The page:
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Ryan Kerrigan Takes It To The House For Washington's First Points Of The Season


Linebacker Ryan Kerrigan is no stranger to finding the end zone once he has the ball, notching his third career pick-six in Sunday's game against the Eagles.

When Ryan Kerrigan gets his hands on the ball, watch out.

The 6-foot-4, 259-pound linebacker recorded his third career interception Sunday against the Philadelphia Eagles. While three interceptions is not a career mark that leaps off the stats page, it is worth noting that all three have been returned for touchdowns.

Sunday's installment in the Kerrigan pick-six story took place after defensive lineman Stacy McGee tipped a pass from Philadelphia quarterback Carson Wentz intended for running back Darren Sproles. The pass, thrown from Philadelphia's own 15-yard line, wobbled short of its target and instead landed in the waiting hands of Kerrigan. From there it was a short sprint to the end zone for the seven-year veteran, who had a sea of burgundy-clad fans cheering him on.

"It's what you practice every day, just catching the ball and taking it to the house," Kerrigan said. "Fortunate to find myself in that situation and fortunate to make the play."

The pick-six could not have come at a more critical moment. The Eagles led the Redskins 13-0 and another score from Philadelphia's fast-paced offense seemed imminent.

"That kind of put us right back in the game," Kerrigan said. "Wish we could've ultimately capitalized. I think it did give us a little momentum for a time, because then we went up 14-13, but ultimately it didn't do enough."

Turnovers plagued both teams all afternoon. Quarterback Kirk Cousins threw an interception inches away from Philadelphia's goal line. Cousins also lost two fumbles, along with Jamison Crowder on a muffed punt.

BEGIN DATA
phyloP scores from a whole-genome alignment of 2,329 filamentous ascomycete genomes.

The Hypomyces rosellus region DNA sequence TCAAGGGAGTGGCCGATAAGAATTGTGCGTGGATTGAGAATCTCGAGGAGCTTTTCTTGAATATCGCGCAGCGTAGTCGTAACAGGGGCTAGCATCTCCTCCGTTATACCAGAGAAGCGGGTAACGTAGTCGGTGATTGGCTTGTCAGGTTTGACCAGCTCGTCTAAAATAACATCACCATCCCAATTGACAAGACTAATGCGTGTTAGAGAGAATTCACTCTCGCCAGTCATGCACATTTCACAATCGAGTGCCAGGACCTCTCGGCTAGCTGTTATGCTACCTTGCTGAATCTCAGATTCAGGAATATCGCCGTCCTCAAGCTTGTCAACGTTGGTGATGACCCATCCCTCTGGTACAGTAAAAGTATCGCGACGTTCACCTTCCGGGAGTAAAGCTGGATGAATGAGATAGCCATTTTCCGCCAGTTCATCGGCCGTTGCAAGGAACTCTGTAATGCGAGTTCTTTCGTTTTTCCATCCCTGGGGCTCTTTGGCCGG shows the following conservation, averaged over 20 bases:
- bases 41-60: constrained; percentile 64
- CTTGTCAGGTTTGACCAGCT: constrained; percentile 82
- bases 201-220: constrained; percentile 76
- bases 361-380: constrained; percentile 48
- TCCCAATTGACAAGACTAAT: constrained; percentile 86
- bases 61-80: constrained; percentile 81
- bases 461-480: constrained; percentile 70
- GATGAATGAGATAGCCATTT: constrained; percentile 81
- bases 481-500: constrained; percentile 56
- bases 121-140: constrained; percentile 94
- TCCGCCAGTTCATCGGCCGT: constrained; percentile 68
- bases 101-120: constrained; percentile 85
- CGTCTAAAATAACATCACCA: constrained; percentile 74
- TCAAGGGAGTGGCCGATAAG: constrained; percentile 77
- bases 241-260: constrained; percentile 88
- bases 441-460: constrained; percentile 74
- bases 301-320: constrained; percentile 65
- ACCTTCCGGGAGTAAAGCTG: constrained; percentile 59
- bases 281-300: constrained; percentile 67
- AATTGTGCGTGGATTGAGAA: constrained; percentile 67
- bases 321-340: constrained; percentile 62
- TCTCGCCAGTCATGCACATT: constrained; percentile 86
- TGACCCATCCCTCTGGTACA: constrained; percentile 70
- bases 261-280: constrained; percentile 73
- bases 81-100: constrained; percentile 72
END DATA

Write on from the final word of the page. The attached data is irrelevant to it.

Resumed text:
The Eagles were not immune either. After Kerrigan's interception, linebacker Mason Foster recovered a fumble by Wentz, but the Redskins could not capitalize on the potential momentum shift.

"We had opportunities," Kerrigan said. "When we had the momentum going up 14-13 after Chis [Thompson]'s touchdown, if we could've gotten off the field there, and defensively not let them kick that field goal, then we might be looking at a different outcome to this game."

Despite making a splash in the turnover battle, critical third downs kept the Redskins defense on the field for too long. Philadelphia went 8-of-14 on third down, compared to Washington going 3-of-11. Washington's defense looked fatigued after 34 minutes of Philadelphia's offense flying up and down the field.

"I think it's just kind of like it was last year with third downs," Kerrigan said. "We've just got to get off the field."

Kerrigan also gave credit to the elusiveness of Wentz, who often extended plays, escaping pressure long enough to find open receivers. The second-year quarterback showed off his improved mobility on the third play of the Eagle's opening drive, spinning and shifting his way out of the pocket and finding receiver Nelson Agholor for a 58-yard touchdown pass. Wentz held on to the ball for a full 10 seconds after the snap, something Kerrigan was both impressed and frustrated with.

"He really is elusive," he said. "We had some chances to put him on the ground and didn't. That really hurt our guys in the back end."

On a more positive note, the Redskins contained the Eagle's running backs to 54 yards on the ground. Kerrigan applauded his fellow defenders on being stalwarts in the running game, but again empathized the importance of getting off the field, something he said he was the deciding factor in the Week 1 loss.

"I didn't think we played bad defensively," he said. "If we can get off the field on just a couple of those third downs that we let them convert, then we might be looking at a different game."

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